One of the oldest methods for nnAA incorporation into proteins uses auxotrophic strains from E. coli that cannot synthesize a specific natural amino acid and thus have to uptake it from the growth medium. A structurally similar nnAA can be supplied within the growth medium in place of the natural amino acid and will be alternatively incorporated into the protein. A major downside is that the specific nnAA will be incorporated at every site coding for the natural amino acid and can lead to misfolding and impaired function of the target protein, or the nnAA can be incorporated in the host-cell's proteins, which can have toxic effects (6). Allozyne has pioneered this type of cell-based expression system that incorporates nnAAs into protein sequences, but this approach requires extensive re-engineering of the target protein sequence used, due to the region-specific nature of the nnAA incorporation using this method.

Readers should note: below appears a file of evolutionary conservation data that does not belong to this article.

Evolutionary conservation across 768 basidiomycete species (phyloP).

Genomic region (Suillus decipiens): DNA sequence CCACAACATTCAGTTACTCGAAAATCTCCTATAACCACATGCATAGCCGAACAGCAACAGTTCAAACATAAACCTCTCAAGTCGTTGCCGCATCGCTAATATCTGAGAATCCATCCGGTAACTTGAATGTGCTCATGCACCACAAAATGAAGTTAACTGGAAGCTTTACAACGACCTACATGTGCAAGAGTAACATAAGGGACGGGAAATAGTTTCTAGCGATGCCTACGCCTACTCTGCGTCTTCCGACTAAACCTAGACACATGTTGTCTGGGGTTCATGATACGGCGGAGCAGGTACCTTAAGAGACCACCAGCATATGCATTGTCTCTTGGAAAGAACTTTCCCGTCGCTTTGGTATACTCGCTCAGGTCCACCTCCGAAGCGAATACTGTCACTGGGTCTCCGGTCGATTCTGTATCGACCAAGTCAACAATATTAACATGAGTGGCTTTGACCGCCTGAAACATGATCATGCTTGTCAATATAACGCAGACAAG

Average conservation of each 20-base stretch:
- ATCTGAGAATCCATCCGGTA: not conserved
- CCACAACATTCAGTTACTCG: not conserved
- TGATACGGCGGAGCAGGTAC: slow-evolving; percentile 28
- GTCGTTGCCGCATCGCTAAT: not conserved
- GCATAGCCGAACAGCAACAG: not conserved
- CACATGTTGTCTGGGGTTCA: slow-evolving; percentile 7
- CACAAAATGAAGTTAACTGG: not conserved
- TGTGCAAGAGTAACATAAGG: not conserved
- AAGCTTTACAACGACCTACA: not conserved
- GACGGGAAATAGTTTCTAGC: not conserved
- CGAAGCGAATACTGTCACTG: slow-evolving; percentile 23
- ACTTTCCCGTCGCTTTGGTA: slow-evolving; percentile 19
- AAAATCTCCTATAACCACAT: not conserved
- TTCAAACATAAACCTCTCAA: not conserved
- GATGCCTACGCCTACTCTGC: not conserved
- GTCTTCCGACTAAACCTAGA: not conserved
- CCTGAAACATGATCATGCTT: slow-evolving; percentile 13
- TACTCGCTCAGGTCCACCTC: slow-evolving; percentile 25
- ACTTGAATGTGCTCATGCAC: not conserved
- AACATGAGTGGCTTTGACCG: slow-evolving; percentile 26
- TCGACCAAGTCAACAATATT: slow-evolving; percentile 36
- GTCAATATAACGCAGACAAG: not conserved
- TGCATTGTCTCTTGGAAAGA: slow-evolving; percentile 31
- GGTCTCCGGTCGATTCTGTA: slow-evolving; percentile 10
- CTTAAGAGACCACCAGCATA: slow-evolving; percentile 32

Ambrx has developed cell-based nnAA incorporation systems where E. coli or CHO cells are engineered with orthogonal pairs of transfer (tRNA) and tRNA synthetases to charge and incorporate nnAAs at selected codons at specific points in the coding sequence of the expressed protein. This approach is a significant advance and provides answers to at least some of the questions raised about nonspecific sites of conjugations in ADCs. For truly expanding the number and variety of nnAA that can be incorporated to determine the effect on function, even at a single amino-acid position, the approach demands significant investment to engineer further orthogonal pairs of tRNA synthetases and tRNAs that can recognize a library of nnAAs. A further complication is that these pairs should be exquisitely selective over natural amino acids to avoid their incorporation over the desired nnAA, which can be challenging in a drug-manufacturing context with strict regulatory requirements. When this challenge is taken into account, along with the variability in efficiency with which nnAAs are absorbed into the cell, these systems will not likely be amenable to fast reiterative make-test cycles with libraries of nnAAs at multiple sites of incorporation.